Drug addicts infected with HIV receive humane care at rehab centers in Sichuan Province

By Hu Yuwei Source:Global Times Published: 2018/11/30 21:22:35

-Sichuan Province is struggling to deal with drug addiction, especially among the Yi ethnic group, which lives along a drug smuggling route

-The province has set up rehab centers specifically for drug addicts infected with the HIV virus

-Care includes books, arts programs, and pairing male and female inmates in different institutions as pen pals

Inmates at the Sichuan Provincial Women's Drug Rehab enjoy exercise as part of the program to kick their drug addictions. Photo: Hu Yuwei/GT


Drug addicts use virtual reality (VR) technology to help get over addiction. Photo: Hu Yuwei/GT


Every morning at 10 am, Li Duan has to line up and drinks a dose of methadone, a medication used for fighting heroin addiction. 

This is compulsory for all drug users at the Ziyang Drug Detox Rehab center in Southwest China's Sichuan Province. 

When drinking the brown-red oral syrup, people's forearms become momentarily exposed. Some addicts' arms are pocked with dense needle marks, a record of their long-term abuse.

Li stares at a patch of missing flesh on another inmate's arm. The scar occurred because of a complication from AIDS. All of the addicts in this group are infected with HIV, the virus that causes AIDS. Li never imagined that one day he would be here.

As of June 30, China reported 820,756 people living with HIV and AIDS. 253,031 have died from complications due to the virus.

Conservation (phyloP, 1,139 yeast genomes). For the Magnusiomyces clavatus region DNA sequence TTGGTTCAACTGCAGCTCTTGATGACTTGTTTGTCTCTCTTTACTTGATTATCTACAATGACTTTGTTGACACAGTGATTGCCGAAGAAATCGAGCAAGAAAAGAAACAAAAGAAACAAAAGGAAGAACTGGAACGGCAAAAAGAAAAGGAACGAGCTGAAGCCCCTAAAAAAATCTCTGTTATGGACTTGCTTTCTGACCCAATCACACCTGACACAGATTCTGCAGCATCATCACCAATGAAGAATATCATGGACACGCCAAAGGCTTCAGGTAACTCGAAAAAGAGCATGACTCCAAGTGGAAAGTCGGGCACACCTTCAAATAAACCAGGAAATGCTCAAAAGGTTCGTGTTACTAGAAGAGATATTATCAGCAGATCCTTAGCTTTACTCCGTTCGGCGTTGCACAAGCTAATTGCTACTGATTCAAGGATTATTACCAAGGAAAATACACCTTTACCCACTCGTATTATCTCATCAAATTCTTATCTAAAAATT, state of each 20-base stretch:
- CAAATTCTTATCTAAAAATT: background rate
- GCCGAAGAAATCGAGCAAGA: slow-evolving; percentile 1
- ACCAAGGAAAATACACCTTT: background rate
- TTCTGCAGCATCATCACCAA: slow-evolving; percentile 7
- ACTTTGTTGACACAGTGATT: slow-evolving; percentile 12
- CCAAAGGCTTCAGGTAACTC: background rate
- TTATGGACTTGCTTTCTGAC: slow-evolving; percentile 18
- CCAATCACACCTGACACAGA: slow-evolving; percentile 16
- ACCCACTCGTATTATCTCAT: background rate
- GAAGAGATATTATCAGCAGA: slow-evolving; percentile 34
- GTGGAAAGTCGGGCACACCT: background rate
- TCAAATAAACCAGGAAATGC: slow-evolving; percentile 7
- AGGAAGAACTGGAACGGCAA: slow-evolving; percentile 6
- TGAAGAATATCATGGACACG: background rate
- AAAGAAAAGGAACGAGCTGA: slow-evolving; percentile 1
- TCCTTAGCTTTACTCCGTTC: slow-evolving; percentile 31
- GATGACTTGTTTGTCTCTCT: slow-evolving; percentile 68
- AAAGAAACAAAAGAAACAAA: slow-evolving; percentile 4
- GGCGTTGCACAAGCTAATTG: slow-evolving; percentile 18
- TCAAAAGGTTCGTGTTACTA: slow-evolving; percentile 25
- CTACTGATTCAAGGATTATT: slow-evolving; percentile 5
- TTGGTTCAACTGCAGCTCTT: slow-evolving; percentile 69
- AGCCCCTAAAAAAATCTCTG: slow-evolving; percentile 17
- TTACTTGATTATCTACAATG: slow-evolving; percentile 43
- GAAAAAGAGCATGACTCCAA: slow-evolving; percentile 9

Sichuan, the second-largest Chinese province, is struggling to deal with a growing drug problem and rising cases of HIV infection in the poverty-stricken Liangshan Yi Autonomous Prefecture, Sichuan.    

Bordering Yunnan Province, the area lies on a trafficking route that stretches from the "Golden Triangle" in Southeast Asia into China. Heroin spread like a virus along the route after border trade opened in the 1980s. A number of villagers were lured into the illegal drug trade, while others became addicts.

In spite of their illegal behavior, the authority gives more treatment and humane care than punishment, offering free medicine, counseling and vocational training.

On the occasion of the 31th World Aids Day, this Global Times reporter walked into the drug rehab centers in Sichuan Province and talked with HIV-affected drug addicts about their life there. 

Addicts at the Women’s Drug Rehab learn the Yi ethnic minority style of painting. Photo: Hu Yuwei/GT

Humane care

The Ziyang Rehab Center, where Li is treated, is one of the earliest and largest drug rehabilitation centers in China to offer special and centralized treatment for male addicts with the HIV virus. 

It has accommodated more than 5,000 male addicts with HIV over the past decade. More than 4,000 people have returned to the society. 

The aim is to isolate drug abusers with HIV to prevent the spread of the virus, and offer them treatment and education.